Hanukah, the Jewish festival of lights, is an annual reminder of abundance. For eight days in early winter, families and friends gather around a menorah each night to light candles and chant blessings to commemorate small miracles.
The holiday celebrates a miracle that occurred during the rededication of a Jewish temple in Jerusalem that was destroyed in a battle around 200 BC. The Maccabees, or Jews, were fighting against the Hellenist army, the ruling Greek-Syrian regime, which sought to institute a single religion in the empire. Against all odds, the Maccabees won, but the win isn’t what’s considered miraculous, it’s what happened after the battle. There was only enough olive oil to keep the temple lamps lit for a day, but they remained lit for eight nights.Against all odds, the Maccabees won, but the win isn’t what’s considered miraculous.
“It’s a humble miracle, but what’s important is that the little bit of oil could not be exhausted and that reminds us anything can happen. God has no boundaries and isn’t limited by the physical,” explains Rabbi Jonathan Feldman, who ministers at the Manhattan Jewish Experience in New York. “We celebrate light, the nonmaterial, a spiritual symbol. But the Torah also reminds us: Abundance comes from above.”
The Hanukah miracle is but one example of “abundance mindset” in Judaism, says Feldman. It’s also a popular management principle, which states that living with a sense of plenty makes us more rich, materially and spiritually. Jews have always been taught to adopt this mentality, according to Feldman and other American rabbis.
Abundance mindset was made famous in secular circles by Stephen Covey in his 1989 book, The Seven Habits of Highly Effective People. Covey argues that a personal sense of general sufficiency—there’s enough in the universe for all of us—leads to happiness, satisfaction, success, and material well-being. Or, stinginess of spirit results in lack and failure, whereas operating from a mindset of ampleness creates real world benefits.
The principle is now being taught to elementary school students in Indiana, for example, to foster positive leadership skills. The US Chamber of Commerce encourages embracing Covey’s ideas, writing, “With an abundance mindset, people ask ‘what if’ and ‘why not?’… Once you start to look for more, you soon see more everywhere around you, and you begin to expect more too.” Jim Collins, author of six books about business greatness and failure. refers to the abundance mindset as a shift in attitude to the genius of ‘and’ versus the tyranny of ‘or’.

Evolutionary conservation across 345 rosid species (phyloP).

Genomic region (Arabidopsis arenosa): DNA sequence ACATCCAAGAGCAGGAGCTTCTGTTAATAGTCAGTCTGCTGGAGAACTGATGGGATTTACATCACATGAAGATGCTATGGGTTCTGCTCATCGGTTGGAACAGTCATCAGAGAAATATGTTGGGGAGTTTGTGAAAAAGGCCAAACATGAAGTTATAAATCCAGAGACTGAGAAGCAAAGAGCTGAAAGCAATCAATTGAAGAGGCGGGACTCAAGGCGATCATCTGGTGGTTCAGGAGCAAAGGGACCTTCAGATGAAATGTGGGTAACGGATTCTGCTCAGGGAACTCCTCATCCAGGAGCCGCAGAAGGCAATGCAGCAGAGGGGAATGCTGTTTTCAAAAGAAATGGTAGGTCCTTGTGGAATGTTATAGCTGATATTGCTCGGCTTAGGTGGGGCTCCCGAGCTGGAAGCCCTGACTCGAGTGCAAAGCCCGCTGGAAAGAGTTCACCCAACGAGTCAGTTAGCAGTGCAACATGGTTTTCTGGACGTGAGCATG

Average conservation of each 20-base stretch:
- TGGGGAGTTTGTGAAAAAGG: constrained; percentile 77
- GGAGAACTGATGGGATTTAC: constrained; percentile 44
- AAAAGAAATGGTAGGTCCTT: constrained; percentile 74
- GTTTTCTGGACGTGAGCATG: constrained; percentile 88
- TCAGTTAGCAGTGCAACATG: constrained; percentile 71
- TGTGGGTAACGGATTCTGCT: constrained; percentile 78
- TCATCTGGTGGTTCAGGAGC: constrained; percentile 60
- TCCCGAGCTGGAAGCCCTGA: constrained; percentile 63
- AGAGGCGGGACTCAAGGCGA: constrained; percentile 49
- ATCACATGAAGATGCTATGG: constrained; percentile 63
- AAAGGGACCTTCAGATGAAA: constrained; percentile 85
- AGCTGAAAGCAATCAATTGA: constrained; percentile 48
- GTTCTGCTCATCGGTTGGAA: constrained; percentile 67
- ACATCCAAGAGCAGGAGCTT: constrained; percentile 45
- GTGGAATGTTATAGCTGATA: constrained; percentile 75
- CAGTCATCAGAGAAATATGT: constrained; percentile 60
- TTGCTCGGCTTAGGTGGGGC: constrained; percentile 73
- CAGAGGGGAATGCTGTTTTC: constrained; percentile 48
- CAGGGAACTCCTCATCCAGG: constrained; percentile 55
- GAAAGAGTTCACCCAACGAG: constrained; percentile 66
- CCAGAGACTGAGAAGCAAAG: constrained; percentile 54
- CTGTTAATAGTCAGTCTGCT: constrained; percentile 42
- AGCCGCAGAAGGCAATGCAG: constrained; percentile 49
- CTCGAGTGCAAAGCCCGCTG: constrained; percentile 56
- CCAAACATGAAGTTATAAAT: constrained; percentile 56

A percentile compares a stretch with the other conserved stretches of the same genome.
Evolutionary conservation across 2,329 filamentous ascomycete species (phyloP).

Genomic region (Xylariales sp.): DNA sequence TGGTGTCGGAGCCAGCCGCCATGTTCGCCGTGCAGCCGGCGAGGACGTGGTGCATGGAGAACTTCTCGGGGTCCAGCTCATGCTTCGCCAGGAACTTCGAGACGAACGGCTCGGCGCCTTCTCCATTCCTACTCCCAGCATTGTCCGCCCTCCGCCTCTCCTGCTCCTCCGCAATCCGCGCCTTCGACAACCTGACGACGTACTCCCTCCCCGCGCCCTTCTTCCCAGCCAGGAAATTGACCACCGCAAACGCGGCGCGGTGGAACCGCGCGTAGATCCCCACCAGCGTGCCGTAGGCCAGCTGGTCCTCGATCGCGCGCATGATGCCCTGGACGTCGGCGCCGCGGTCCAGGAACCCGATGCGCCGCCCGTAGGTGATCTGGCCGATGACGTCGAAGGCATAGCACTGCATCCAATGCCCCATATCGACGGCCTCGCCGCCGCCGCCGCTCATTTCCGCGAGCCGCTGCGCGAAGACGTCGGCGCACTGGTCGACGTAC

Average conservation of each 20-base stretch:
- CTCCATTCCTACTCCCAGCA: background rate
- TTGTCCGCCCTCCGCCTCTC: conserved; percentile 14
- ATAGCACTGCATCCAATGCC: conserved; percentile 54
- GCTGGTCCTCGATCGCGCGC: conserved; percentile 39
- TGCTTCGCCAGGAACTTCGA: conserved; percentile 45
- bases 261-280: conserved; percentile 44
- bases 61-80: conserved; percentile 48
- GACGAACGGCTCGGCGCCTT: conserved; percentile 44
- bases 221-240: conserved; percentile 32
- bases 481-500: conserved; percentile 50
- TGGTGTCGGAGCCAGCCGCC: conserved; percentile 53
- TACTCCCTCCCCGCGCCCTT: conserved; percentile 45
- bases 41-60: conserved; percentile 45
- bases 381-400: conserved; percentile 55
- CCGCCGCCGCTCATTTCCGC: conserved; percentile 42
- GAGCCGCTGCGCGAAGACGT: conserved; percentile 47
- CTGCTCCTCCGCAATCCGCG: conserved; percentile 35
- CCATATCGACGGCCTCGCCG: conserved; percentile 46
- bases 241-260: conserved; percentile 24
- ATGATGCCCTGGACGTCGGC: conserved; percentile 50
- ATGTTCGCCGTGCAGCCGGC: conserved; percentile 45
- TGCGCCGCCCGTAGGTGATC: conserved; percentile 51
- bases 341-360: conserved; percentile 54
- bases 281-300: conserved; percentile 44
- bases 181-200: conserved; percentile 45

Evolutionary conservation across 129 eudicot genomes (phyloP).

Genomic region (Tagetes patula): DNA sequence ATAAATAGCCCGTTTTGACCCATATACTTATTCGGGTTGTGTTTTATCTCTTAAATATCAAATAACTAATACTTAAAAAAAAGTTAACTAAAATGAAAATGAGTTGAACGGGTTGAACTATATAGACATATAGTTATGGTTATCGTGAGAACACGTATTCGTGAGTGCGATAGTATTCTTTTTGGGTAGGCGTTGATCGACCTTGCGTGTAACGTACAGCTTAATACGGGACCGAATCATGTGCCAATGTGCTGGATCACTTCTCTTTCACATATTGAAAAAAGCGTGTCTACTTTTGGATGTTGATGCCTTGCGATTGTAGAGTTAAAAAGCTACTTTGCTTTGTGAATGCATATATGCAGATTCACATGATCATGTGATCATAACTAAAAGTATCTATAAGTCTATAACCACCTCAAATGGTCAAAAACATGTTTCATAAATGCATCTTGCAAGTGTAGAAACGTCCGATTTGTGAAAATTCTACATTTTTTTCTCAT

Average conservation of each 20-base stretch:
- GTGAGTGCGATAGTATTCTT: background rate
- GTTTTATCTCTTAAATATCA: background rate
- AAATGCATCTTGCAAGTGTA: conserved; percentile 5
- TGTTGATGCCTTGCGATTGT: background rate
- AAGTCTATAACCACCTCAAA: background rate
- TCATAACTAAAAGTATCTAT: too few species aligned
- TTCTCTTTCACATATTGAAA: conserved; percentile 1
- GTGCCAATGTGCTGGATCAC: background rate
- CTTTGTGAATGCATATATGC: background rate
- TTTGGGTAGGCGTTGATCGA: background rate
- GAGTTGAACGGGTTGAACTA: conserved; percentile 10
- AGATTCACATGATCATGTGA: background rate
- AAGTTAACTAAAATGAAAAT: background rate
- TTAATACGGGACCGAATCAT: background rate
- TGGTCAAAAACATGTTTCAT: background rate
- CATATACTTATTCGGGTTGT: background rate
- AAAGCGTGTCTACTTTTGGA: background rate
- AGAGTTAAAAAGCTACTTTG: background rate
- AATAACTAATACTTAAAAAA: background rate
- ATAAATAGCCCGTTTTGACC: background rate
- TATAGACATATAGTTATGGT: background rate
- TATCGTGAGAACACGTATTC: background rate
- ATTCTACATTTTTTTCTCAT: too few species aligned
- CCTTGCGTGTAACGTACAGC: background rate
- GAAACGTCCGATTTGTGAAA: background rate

Feldman said that the similarities between Covey’s lessons and Jewish teachings are striking. “For example, the Talmud tells us that when we give charity, we get rich, and it promises that the more we give, the more we get.”
But he warns against attempting to manipulate the universe for reward, and says that symbolic acts, like lighting the Hanukah candles, keep Jews in touch with God’s role in miracles. Feldman explains,“The person who only ever reaps, never stopping and taking satisfaction, or celebrating being created as well as creating, isn’t experiencing abundance because material abundance doesn’t really make us rich. Who is rich? According to the Talmud, the one who is happy with what they have.”“Life is a blessing. Every breath is a miracle but we forget.”
Judaism generally emphasizes gratitude, explains Reb Moshe Waldoks, senior rabbi at Temple Beth Zion in Brookline, Massachusetts: “Life is a blessing. Every breath is a miracle but we forget.”
Hanukah is one way that Jews celebrate this principle, he explains, but the holiday wasn’t always major. It wasn’t celebrated at all until about 150 years after the Maccabees rededicated the temple that a rabbinical tradition began in Judaism and the first rabbis instituted Hanukah to make a spiritual affair of a political victory.
There were also practical considerations. “The pagan holiday Saturnalia emphasized the lighting of torches and was celebrated about the same time of year, which probably also influenced its development,” Waldoks explains. He notes that Hanukah isn’t religiously significant and only really grew into a popular holiday in 1950s America when Jews began moving out of cities and into the suburbs. “They were trying to identify as white for the first time and it conveniently coincided with Christmas, so they created new traditions, like giving gifts. Bottom line is, Hanukah gets much more attention than it should.”
In his view, Jewish abundance mindset is better evidenced in the commandment to love thy neighbor as thyself and the Torah’s general emphasis on offering kindness to strangers. “These [teachings] remind us to give freely and want the best for others,” says Waldoks. “Don’t give crumbs to your guests. Give the main course. Give your bed. The Torah tells us to love the stranger 33 times. Why? Because each Jew experienced suffering and slavery, at least ancestrally.”
Without generosity from neighbors, strangers, and God, none would have survived, hence the Torah’s repeated emphasis on giving to those close and unknown, the rabbi explains.
The Hebrew word for charity, tzedakah, illuminates this perspective on giving. It means righteousness, fairness or justice. Giving is simply the right thing to do, and the recipient of a charitable gift does a favor to the giver by providing the opportunity to fulfill the duty to tithe. In the words of the famous ancient Rabbi Maimonides, “Nobody is ever impoverished through the giving of charity.”
This obligation to be generous is itself a recognition of abundance. Waldoks, Feldman, and the rabbis who came before them, teach that everyone has something to give, and that material and spiritual generosity yield immeasurable return on investment.